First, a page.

Today I experienced my first dark room, and got the chance to experiment with photograms. I enjoyed learning the technique and producing my own images, though it seemed most of the time spent there was in waiting for and using the chemical trays, rather than the creation of the photograms themselves.
We had been briefed ahead to bring objects, and on some of the history of Moholy-Nagy who famously used this technique for what he would call ‘abstract seeing’ of the forms of objects themselves.
On reflection, I wonder if the text here added anything, or if I could have produced a more interesting composition from something purely abstract (as Moholy-Nagy himself did). I had several comments from my peers that the typeface reminded them of book covers, which amuses me but wasn’t quite my intention!
I was reflecting the other day about how several of the workshops we undertook in consideration of Dadaism and chance was in using objects in unusual ways/reducing them to their forms.
This reminded me of an artist I followed on instagram, Christoph Niemann (@abstractsunday) who illustrates for the New Yorker. He has an interesting TED talk which I include below, which discusses precisely this, and the role of the audience in visual communication (without recourse to cliche). I also enjoyed hearing about how this allows simple images to communicate complex ideas, even emotions – we fill in the blanks. The picture only need suggest enough.
The real magic doesn’t happen on paper, it happens in the mind of the viewer. When your expectations, your knowledge, clash with my artistic intentions.
Christoph Niemann, 2018
I am interested to use this strategy for myself. Following the success of my teapot figure I wondered about using one of the teapots I have at home.
I like these abstractions – I think I could develop them further and take better into account the space around my drawings to ensure I can best document the intended perspective in my photography (without going off the edge of the paper! Here I used A2 paper, but perhaps A1 would be better, especially when using sizeable objects.
The use of ink felt right here, as Niemann uses, as helps for quick sketching, but collage might be interesting too.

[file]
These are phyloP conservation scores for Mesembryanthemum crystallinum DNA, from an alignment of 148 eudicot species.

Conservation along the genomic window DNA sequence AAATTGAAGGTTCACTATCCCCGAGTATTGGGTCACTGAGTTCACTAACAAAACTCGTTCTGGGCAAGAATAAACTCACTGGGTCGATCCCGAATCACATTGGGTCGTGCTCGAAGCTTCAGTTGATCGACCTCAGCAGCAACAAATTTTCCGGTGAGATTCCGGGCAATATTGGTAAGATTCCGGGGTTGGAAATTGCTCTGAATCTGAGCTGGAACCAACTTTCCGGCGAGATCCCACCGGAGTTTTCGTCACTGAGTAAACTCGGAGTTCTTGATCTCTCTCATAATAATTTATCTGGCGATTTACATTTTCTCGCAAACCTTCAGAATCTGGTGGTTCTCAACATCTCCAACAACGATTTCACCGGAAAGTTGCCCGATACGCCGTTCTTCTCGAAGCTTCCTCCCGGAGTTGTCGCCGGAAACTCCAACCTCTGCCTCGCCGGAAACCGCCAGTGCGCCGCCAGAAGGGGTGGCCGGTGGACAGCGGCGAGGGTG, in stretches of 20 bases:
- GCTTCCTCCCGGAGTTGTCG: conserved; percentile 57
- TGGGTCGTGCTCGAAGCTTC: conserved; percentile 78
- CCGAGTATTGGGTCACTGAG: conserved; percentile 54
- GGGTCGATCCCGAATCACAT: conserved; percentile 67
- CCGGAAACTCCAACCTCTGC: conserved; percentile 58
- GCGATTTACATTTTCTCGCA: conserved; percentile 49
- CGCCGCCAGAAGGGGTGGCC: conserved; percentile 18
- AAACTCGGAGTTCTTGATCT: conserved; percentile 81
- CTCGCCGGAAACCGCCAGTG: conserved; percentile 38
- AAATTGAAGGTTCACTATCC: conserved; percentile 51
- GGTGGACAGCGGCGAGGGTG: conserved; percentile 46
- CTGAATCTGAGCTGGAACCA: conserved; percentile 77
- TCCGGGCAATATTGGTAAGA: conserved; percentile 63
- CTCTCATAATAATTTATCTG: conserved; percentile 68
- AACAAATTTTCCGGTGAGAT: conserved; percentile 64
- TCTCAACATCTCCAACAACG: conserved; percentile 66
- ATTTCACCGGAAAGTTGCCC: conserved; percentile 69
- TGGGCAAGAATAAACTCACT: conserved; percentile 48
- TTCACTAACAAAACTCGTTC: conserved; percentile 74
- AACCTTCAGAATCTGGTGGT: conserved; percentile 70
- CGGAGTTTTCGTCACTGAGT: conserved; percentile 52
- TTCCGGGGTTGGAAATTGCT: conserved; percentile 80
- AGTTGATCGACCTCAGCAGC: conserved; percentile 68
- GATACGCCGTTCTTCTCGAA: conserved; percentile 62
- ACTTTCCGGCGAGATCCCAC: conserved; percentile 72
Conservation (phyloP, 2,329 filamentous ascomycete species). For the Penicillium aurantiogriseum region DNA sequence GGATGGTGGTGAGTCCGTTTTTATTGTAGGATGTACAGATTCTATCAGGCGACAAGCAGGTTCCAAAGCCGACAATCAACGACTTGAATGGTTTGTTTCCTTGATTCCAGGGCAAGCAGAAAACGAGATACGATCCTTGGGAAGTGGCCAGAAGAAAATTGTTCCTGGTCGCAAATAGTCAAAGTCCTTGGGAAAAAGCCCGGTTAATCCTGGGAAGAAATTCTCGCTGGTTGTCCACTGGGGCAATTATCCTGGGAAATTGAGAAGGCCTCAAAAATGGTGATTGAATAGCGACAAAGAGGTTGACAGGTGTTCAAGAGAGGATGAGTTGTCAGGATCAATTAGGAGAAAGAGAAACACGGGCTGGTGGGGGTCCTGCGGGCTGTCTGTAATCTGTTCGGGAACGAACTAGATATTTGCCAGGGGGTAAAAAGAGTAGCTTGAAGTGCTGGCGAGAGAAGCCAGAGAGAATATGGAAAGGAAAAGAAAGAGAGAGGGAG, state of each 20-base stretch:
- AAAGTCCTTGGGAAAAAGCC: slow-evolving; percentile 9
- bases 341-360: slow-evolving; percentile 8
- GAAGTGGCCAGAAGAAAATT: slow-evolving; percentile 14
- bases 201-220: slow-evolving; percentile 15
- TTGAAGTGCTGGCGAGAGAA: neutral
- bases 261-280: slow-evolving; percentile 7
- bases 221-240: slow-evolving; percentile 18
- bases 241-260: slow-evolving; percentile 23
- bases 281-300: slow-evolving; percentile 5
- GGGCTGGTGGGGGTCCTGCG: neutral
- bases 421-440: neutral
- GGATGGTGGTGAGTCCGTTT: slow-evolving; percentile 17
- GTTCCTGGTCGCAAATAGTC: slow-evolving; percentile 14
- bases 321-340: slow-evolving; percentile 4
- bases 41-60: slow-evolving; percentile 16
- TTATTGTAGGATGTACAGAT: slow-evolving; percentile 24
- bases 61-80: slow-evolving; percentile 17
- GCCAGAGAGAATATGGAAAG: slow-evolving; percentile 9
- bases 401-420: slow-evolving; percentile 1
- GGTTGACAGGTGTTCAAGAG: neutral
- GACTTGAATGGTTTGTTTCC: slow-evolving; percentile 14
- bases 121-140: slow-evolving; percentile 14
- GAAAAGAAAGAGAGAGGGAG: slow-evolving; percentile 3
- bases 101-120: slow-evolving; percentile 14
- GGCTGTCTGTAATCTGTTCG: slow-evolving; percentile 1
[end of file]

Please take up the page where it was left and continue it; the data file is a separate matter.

In this workshop, we collaborated as a group in generating lots of images and drawings of objects that could signify body parts – these were all photocopied and scaled in various ways to give us uniformly black and white copies. We were then tasked to create a series of characters with these body parts in collage.
The final works I created are shown above – at the end of the workshop we walked around looking at each other’s work and came together for a brief critique, where we picked out ones we thought worked well and why. My image of the kettle with the moustache (left most on the right hand image) was picked out by several peers as being interesting, for seeming in motion, or suggesting a gesture of dance, due to how I had placed the different pieces at different angles.
For the left hand figure here, I was keen to make use of this folk icon sculpture, particularly due to the interesting form and large scale. I wanted to play with this sense of solidity with a small or off-balance leg so experimented with a few options.
I enjoyed this exercise especially. I think my most successful figures used shapes and forms that I had not myself selected from the material, and I found this allowed me some ‘distance’ to objectively select what I found to be most interested and explore different combinations more easily. The forms I had found (the crab, the lampshades) perhaps did not do as successfully because I had a bias to ensuring they were used and so perhaps working them in where they might not have been entirely best suited? I do like all my figures but I think some (the teapot, the wheel) are more complete than others.